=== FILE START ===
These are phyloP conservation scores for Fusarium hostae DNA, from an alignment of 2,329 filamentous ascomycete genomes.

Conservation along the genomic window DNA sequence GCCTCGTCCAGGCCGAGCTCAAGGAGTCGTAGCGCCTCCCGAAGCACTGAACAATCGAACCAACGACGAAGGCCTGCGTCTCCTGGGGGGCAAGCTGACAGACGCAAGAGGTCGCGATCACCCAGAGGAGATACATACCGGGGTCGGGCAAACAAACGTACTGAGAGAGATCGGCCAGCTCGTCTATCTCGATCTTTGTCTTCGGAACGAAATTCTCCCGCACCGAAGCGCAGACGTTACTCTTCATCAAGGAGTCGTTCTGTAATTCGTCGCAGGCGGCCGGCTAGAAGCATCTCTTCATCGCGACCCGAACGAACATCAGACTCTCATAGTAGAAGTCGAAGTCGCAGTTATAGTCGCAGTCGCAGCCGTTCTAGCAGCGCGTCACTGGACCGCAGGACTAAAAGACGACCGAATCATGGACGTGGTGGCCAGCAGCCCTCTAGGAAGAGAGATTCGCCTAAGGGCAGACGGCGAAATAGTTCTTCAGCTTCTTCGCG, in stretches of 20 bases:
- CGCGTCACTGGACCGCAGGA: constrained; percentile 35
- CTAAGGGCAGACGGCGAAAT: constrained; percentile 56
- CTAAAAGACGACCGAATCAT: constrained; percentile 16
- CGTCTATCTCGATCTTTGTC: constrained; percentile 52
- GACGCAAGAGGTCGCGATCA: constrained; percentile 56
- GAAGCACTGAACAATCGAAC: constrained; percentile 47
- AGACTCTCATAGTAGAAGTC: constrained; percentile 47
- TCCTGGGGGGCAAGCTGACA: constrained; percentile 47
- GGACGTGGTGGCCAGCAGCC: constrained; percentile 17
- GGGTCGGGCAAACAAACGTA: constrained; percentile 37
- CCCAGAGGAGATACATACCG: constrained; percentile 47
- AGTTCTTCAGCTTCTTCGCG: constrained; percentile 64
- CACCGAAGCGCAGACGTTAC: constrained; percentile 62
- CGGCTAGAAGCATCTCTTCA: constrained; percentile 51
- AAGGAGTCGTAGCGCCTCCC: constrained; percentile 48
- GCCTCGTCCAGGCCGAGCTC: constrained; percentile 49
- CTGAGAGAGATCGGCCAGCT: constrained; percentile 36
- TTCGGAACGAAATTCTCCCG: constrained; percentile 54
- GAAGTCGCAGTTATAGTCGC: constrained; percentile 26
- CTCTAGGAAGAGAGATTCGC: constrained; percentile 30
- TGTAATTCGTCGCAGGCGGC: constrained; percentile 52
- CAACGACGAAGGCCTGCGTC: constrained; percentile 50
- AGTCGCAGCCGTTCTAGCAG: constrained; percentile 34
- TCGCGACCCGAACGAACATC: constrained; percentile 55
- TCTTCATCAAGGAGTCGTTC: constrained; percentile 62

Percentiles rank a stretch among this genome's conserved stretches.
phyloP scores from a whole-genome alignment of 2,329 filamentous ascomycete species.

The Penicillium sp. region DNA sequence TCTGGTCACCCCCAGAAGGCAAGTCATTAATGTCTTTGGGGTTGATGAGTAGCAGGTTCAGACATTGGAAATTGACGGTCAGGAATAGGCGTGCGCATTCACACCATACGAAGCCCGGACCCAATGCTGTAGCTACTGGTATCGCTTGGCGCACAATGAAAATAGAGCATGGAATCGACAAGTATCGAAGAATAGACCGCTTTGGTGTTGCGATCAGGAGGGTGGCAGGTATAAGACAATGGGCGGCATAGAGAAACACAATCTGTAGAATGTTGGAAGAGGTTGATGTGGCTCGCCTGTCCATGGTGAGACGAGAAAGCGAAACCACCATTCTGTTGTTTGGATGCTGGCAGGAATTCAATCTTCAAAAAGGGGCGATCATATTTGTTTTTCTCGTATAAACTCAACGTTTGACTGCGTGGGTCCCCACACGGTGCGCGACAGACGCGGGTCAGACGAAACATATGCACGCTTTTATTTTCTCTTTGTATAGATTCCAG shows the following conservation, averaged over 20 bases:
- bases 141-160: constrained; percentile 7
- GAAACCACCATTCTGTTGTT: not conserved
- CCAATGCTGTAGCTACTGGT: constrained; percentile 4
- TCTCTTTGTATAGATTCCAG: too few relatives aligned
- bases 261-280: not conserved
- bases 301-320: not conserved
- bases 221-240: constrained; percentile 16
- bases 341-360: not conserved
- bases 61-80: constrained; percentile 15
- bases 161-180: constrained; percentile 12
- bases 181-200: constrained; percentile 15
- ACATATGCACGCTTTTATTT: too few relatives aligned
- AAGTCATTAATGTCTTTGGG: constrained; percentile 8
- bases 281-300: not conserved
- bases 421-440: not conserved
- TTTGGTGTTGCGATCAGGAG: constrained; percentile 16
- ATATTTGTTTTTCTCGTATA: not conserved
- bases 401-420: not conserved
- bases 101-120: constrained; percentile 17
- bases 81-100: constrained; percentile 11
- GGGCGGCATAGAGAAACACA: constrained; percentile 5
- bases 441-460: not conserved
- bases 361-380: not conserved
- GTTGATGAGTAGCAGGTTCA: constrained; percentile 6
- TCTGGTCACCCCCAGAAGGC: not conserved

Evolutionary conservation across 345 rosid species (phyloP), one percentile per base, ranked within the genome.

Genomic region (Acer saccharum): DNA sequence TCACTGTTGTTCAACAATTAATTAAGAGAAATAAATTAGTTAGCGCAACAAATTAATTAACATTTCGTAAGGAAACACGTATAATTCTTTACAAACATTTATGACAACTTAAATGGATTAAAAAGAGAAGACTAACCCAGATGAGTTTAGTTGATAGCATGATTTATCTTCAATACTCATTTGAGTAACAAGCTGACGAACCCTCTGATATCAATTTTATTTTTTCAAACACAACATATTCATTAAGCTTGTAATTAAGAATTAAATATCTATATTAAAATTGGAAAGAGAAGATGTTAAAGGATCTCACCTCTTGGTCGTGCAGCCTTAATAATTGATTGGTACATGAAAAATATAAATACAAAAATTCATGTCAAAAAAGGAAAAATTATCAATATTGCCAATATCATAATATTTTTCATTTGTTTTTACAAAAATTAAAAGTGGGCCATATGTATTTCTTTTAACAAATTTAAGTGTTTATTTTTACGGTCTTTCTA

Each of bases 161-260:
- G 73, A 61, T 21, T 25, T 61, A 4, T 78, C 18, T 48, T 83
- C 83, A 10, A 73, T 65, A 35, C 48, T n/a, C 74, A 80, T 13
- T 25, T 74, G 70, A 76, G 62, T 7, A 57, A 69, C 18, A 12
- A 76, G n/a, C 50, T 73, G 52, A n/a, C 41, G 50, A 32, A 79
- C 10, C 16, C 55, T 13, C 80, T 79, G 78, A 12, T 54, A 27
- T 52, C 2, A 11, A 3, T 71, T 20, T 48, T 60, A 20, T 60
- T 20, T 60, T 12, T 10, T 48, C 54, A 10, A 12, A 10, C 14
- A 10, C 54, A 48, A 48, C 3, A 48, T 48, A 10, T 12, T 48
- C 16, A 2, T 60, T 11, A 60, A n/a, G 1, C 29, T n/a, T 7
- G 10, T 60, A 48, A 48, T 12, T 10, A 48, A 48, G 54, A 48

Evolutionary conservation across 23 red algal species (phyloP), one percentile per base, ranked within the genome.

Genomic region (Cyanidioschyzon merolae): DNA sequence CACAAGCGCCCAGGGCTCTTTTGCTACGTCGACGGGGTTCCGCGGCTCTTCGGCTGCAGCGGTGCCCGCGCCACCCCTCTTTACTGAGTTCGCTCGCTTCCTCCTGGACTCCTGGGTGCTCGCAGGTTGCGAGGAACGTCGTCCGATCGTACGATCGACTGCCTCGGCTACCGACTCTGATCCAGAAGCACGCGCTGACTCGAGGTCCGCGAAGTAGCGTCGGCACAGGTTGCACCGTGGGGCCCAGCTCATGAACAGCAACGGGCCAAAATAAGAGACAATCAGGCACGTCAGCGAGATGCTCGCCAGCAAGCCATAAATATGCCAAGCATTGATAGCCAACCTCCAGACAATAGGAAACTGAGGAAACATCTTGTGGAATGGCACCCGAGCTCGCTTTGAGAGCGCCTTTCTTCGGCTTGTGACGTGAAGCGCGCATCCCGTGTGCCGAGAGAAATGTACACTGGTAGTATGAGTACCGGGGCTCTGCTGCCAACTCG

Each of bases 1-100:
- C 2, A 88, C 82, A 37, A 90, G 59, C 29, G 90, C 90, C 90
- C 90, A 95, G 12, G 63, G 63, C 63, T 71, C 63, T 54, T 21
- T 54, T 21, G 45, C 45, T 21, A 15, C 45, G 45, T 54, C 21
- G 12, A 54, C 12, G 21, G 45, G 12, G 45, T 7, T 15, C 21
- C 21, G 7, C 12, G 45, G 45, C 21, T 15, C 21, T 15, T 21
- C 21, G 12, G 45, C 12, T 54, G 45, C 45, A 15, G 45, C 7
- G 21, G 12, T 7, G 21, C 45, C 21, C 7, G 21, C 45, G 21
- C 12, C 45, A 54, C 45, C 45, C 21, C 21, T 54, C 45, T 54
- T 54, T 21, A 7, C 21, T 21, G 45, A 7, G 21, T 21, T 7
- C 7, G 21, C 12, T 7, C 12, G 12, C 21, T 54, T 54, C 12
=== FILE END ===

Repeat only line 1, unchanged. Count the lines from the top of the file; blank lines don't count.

These are phyloP conservation scores for Fusarium hostae DNA, from an alignment of 2,329 filamentous ascomycete genomes.